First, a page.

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What I’ve been reading

Summary:
Annie Duke, How To Decide. A workbook that talks through all the essentials of decision theory & behavioural science – the outside view vs the inside view; analysis paralysis, pre-mortems, “resulting” – while offering exercises & and self-tests. This is a book that you’re supposed to be scribbling in. It’s well-executed and Duke is a fascinating thinker, but my personal preference – since I love stories – is for her earlier book Thinking in Bets. It might well be that if you have a difficult decision or three ahead of you, you’ll get more out of How to Decide. US: Powells UK: Blackwell’s Amazon Jon Peterson Playing at the World. This is a seriously detailed history of Dungeons and Dragons – more than 700 pages, I think, although I’m reading on Kindle.

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Annie Duke, How To Decide. A workbook that talks through all the essentials of decision theory & behavioural science – the outside view vs the inside view; analysis paralysis, pre-mortems, “resulting” – while offering exercises & and self-tests. This is a book that you’re supposed to be scribbling in. It’s well-executed and Duke is a fascinating thinker, but my personal preference – since I love stories – is for her earlier book Thinking in Bets. It might well be that if you have a difficult decision or three ahead of you, you’ll get more out of How to Decide.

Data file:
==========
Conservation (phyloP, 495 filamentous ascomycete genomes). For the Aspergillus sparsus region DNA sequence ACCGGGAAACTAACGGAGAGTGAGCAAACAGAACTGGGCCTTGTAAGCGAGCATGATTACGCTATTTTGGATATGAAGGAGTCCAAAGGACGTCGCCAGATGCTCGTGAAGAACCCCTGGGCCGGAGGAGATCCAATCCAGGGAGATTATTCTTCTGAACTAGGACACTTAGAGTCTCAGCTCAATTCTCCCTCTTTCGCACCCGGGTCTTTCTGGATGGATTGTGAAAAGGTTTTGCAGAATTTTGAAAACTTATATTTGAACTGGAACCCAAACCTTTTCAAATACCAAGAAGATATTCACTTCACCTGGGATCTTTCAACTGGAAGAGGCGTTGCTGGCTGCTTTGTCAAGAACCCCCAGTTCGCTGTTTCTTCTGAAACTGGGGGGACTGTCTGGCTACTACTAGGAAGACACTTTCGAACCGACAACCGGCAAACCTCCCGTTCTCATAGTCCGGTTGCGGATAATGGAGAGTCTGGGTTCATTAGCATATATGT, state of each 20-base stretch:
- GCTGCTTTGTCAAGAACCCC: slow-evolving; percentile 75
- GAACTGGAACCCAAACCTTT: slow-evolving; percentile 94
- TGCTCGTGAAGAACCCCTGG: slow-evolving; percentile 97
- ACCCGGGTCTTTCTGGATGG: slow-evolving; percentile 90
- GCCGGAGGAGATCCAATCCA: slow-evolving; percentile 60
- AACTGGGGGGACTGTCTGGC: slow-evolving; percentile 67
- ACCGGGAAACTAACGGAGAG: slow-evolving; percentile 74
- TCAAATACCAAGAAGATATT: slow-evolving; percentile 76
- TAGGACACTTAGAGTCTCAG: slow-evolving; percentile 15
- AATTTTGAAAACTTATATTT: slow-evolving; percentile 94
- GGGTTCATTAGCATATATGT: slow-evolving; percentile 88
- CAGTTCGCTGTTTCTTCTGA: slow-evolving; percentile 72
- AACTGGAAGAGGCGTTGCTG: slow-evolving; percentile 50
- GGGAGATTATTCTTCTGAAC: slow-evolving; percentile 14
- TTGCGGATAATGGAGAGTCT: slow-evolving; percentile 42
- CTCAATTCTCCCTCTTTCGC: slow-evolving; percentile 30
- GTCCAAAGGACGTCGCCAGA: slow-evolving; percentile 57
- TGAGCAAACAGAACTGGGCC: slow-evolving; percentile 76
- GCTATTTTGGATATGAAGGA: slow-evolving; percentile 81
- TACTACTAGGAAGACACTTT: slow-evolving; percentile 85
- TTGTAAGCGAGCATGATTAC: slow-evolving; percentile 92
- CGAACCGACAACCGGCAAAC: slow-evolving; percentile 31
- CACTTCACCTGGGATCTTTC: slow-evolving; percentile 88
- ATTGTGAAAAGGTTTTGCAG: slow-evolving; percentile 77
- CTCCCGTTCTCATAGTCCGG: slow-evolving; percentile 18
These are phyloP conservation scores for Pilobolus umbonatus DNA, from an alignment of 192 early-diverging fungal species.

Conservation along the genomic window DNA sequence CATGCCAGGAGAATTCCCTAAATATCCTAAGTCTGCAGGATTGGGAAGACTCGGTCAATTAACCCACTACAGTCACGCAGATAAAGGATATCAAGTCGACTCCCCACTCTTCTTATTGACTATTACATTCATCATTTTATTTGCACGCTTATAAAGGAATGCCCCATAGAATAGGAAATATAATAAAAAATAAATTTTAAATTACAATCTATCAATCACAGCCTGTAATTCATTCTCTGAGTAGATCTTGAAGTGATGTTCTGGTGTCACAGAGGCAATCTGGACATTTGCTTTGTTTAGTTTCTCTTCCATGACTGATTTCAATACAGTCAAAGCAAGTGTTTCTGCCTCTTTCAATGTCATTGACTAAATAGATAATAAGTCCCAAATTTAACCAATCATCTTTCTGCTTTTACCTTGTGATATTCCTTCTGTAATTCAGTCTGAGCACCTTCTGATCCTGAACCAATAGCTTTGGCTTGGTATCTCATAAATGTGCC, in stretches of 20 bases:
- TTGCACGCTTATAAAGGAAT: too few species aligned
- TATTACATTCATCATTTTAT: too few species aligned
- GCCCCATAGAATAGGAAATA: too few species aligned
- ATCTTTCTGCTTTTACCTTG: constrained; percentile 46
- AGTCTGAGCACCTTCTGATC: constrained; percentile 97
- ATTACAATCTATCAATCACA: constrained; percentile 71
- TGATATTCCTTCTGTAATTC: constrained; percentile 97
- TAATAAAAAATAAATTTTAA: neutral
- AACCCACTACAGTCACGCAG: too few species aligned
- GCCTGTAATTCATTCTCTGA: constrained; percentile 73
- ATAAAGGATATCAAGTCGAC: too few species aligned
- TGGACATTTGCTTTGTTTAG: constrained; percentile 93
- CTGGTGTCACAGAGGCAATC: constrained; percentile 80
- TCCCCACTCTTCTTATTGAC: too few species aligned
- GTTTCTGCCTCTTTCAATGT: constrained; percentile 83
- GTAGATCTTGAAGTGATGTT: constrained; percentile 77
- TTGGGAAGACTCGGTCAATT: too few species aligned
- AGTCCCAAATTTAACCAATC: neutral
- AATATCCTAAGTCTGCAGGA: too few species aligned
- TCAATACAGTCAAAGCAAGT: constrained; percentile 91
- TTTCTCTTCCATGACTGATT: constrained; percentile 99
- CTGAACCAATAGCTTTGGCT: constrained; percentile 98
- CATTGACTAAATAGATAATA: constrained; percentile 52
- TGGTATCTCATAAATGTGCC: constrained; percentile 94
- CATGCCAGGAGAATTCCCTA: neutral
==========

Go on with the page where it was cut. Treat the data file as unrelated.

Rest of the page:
US: Powells UK: Blackwell’s Amazon

Jon Peterson Playing at the World. This is a seriously detailed history of Dungeons and Dragons – more than 700 pages, I think, although I’m reading on Kindle. Peterson is the sort of fellow who will spend a couple of pages exploring when exactly wandering monsters started showing up on a 1 instead of a 6, but he leaves no stone unturned here. There are extended discussions of the history of wargames from chess through Prussian kriegspiel (and in particular how they came to influence Dave Arneson), the fantasy influences on Gygax and Arneson, the wargaming scene around Lake Geneva, WI, and so on. I learned a lot – but for conoisseurs only I think. (Peterson also contributed to this rather gorgeous-looking visual history of D&D.)

US: Powells UK: Blackwell’s Amazon

Tim Harford
Tim is an economist, journalist and broadcaster. He is author of “Messy” and the million-selling “The Undercover Economist”, a senior columnist at the Financial Times, and the presenter of Radio 4’s “More or Less” and the iTunes-topping series “Fifty Things That Made the Modern Economy”. Tim has spoken at TED, PopTech and the Sydney Opera House and is a visiting fellow of Nuffield College, Oxford.

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